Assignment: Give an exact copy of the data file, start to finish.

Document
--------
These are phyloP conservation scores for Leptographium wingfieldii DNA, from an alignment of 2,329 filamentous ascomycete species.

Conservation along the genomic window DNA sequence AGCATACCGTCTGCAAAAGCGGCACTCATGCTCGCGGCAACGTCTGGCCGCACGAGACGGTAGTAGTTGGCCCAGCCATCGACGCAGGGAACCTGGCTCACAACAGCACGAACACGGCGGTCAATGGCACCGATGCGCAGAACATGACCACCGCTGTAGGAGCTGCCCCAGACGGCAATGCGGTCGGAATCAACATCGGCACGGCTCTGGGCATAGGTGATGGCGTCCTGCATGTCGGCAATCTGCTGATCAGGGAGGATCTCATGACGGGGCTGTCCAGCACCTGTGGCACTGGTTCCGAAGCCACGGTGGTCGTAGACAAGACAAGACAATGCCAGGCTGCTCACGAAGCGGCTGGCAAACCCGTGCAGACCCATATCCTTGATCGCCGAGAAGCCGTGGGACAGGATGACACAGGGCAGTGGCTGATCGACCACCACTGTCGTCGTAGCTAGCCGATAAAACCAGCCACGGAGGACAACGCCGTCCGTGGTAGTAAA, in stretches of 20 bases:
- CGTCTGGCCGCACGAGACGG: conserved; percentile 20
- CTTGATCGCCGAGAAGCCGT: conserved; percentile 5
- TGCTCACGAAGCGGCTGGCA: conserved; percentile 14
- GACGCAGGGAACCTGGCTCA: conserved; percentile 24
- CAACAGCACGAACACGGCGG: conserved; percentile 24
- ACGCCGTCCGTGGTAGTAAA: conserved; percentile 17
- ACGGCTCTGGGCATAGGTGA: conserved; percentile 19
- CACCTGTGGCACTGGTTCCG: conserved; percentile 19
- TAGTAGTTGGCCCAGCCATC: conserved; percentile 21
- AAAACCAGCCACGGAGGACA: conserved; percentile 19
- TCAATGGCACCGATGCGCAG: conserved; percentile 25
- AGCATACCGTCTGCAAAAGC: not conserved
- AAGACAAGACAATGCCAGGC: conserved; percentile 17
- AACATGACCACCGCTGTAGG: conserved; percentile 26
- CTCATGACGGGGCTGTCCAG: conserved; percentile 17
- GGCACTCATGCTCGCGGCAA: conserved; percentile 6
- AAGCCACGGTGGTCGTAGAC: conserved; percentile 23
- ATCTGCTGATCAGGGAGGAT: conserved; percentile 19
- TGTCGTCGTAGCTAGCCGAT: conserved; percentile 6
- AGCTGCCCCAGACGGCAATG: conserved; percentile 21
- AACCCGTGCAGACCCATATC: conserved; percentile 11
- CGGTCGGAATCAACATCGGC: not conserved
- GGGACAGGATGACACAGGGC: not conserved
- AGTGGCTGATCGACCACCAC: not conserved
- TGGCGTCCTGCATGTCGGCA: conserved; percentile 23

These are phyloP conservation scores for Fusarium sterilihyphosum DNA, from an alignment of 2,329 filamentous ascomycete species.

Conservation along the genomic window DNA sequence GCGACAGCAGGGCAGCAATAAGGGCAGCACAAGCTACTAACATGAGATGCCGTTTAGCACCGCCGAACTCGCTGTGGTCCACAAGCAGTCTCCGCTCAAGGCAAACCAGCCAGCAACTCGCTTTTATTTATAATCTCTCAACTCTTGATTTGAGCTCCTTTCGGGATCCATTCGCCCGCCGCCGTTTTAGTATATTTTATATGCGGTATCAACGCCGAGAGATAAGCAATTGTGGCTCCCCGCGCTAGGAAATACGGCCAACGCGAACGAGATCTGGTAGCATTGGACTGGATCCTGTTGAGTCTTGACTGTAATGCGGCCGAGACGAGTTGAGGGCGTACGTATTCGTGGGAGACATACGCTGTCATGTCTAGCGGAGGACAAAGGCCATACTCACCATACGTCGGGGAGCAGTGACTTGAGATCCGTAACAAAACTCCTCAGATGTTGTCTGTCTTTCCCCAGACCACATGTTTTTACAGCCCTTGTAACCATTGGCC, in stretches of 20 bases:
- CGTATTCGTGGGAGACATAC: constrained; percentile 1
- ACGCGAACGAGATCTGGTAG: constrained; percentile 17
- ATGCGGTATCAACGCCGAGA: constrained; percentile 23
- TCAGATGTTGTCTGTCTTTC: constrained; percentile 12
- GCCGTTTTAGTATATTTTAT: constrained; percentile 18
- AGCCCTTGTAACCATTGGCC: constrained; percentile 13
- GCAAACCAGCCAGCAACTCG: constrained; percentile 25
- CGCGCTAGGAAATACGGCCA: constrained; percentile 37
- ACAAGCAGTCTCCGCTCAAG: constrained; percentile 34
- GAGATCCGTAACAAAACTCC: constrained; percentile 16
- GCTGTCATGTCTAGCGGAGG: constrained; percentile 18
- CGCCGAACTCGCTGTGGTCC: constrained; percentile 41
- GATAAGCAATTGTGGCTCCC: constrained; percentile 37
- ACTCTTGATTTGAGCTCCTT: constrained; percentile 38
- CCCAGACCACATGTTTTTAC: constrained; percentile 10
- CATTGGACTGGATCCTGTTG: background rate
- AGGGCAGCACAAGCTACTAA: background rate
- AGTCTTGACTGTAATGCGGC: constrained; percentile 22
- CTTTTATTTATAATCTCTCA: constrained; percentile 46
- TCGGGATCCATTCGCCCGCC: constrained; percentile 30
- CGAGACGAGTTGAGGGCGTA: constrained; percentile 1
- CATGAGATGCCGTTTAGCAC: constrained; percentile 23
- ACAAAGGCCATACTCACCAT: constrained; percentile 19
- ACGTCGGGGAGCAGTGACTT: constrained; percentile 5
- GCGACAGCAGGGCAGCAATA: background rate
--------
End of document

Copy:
These are phyloP conservation scores for Leptographium wingfieldii DNA, from an alignment of 2,329 filamentous ascomycete species.

Conservation along the genomic window DNA sequence AGCATACCGTCTGCAAAAGCGGCACTCATGCTCGCGGCAACGTCTGGCCGCACGAGACGGTAGTAGTTGGCCCAGCCATCGACGCAGGGAACCTGGCTCACAACAGCACGAACACGGCGGTCAATGGCACCGATGCGCAGAACATGACCACCGCTGTAGGAGCTGCCCCAGACGGCAATGCGGTCGGAATCAACATCGGCACGGCTCTGGGCATAGGTGATGGCGTCCTGCATGTCGGCAATCTGCTGATCAGGGAGGATCTCATGACGGGGCTGTCCAGCACCTGTGGCACTGGTTCCGAAGCCACGGTGGTCGTAGACAAGACAAGACAATGCCAGGCTGCTCACGAAGCGGCTGGCAAACCCGTGCAGACCCATATCCTTGATCGCCGAGAAGCCGTGGGACAGGATGACACAGGGCAGTGGCTGATCGACCACCACTGTCGTCGTAGCTAGCCGATAAAACCAGCCACGGAGGACAACGCCGTCCGTGGTAGTAAA, in stretches of 20 bases:
- CGTCTGGCCGCACGAGACGG: conserved; percentile 20
- CTTGATCGCCGAGAAGCCGT: conserved; percentile 5
- TGCTCACGAAGCGGCTGGCA: conserved; percentile 14
- GACGCAGGGAACCTGGCTCA: conserved; percentile 24
- CAACAGCACGAACACGGCGG: conserved; percentile 24
- ACGCCGTCCGTGGTAGTAAA: conserved; percentile 17
- ACGGCTCTGGGCATAGGTGA: conserved; percentile 19
- CACCTGTGGCACTGGTTCCG: conserved; percentile 19
- TAGTAGTTGGCCCAGCCATC: conserved; percentile 21
- AAAACCAGCCACGGAGGACA: conserved; percentile 19
- TCAATGGCACCGATGCGCAG: conserved; percentile 25
- AGCATACCGTCTGCAAAAGC: not conserved
- AAGACAAGACAATGCCAGGC: conserved; percentile 17
- AACATGACCACCGCTGTAGG: conserved; percentile 26
- CTCATGACGGGGCTGTCCAG: conserved; percentile 17
- GGCACTCATGCTCGCGGCAA: conserved; percentile 6
- AAGCCACGGTGGTCGTAGAC: conserved; percentile 23
- ATCTGCTGATCAGGGAGGAT: conserved; percentile 19
- TGTCGTCGTAGCTAGCCGAT: conserved; percentile 6
- AGCTGCCCCAGACGGCAATG: conserved; percentile 21
- AACCCGTGCAGACCCATATC: conserved; percentile 11
- CGGTCGGAATCAACATCGGC: not conserved
- GGGACAGGATGACACAGGGC: not conserved
- AGTGGCTGATCGACCACCAC: not conserved
- TGGCGTCCTGCATGTCGGCA: conserved; percentile 23

These are phyloP conservation scores for Fusarium sterilihyphosum DNA, from an alignment of 2,329 filamentous ascomycete species.

Conservation along the genomic window DNA sequence GCGACAGCAGGGCAGCAATAAGGGCAGCACAAGCTACTAACATGAGATGCCGTTTAGCACCGCCGAACTCGCTGTGGTCCACAAGCAGTCTCCGCTCAAGGCAAACCAGCCAGCAACTCGCTTTTATTTATAATCTCTCAACTCTTGATTTGAGCTCCTTTCGGGATCCATTCGCCCGCCGCCGTTTTAGTATATTTTATATGCGGTATCAACGCCGAGAGATAAGCAATTGTGGCTCCCCGCGCTAGGAAATACGGCCAACGCGAACGAGATCTGGTAGCATTGGACTGGATCCTGTTGAGTCTTGACTGTAATGCGGCCGAGACGAGTTGAGGGCGTACGTATTCGTGGGAGACATACGCTGTCATGTCTAGCGGAGGACAAAGGCCATACTCACCATACGTCGGGGAGCAGTGACTTGAGATCCGTAACAAAACTCCTCAGATGTTGTCTGTCTTTCCCCAGACCACATGTTTTTACAGCCCTTGTAACCATTGGCC, in stretches of 20 bases:
- CGTATTCGTGGGAGACATAC: constrained; percentile 1
- ACGCGAACGAGATCTGGTAG: constrained; percentile 17
- ATGCGGTATCAACGCCGAGA: constrained; percentile 23
- TCAGATGTTGTCTGTCTTTC: constrained; percentile 12
- GCCGTTTTAGTATATTTTAT: constrained; percentile 18
- AGCCCTTGTAACCATTGGCC: constrained; percentile 13
- GCAAACCAGCCAGCAACTCG: constrained; percentile 25
- CGCGCTAGGAAATACGGCCA: constrained; percentile 37
- ACAAGCAGTCTCCGCTCAAG: constrained; percentile 34
- GAGATCCGTAACAAAACTCC: constrained; percentile 16
- GCTGTCATGTCTAGCGGAGG: constrained; percentile 18
- CGCCGAACTCGCTGTGGTCC: constrained; percentile 41
- GATAAGCAATTGTGGCTCCC: constrained; percentile 37
- ACTCTTGATTTGAGCTCCTT: constrained; percentile 38
- CCCAGACCACATGTTTTTAC: constrained; percentile 10
- CATTGGACTGGATCCTGTTG: background rate
- AGGGCAGCACAAGCTACTAA: background rate
- AGTCTTGACTGTAATGCGGC: constrained; percentile 22
- CTTTTATTTATAATCTCTCA: constrained; percentile 46
- TCGGGATCCATTCGCCCGCC: constrained; percentile 30
- CGAGACGAGTTGAGGGCGTA: constrained; percentile 1
- CATGAGATGCCGTTTAGCAC: constrained; percentile 23
- ACAAAGGCCATACTCACCAT: constrained; percentile 19
- ACGTCGGGGAGCAGTGACTT: constrained; percentile 5
- GCGACAGCAGGGCAGCAATA: background rate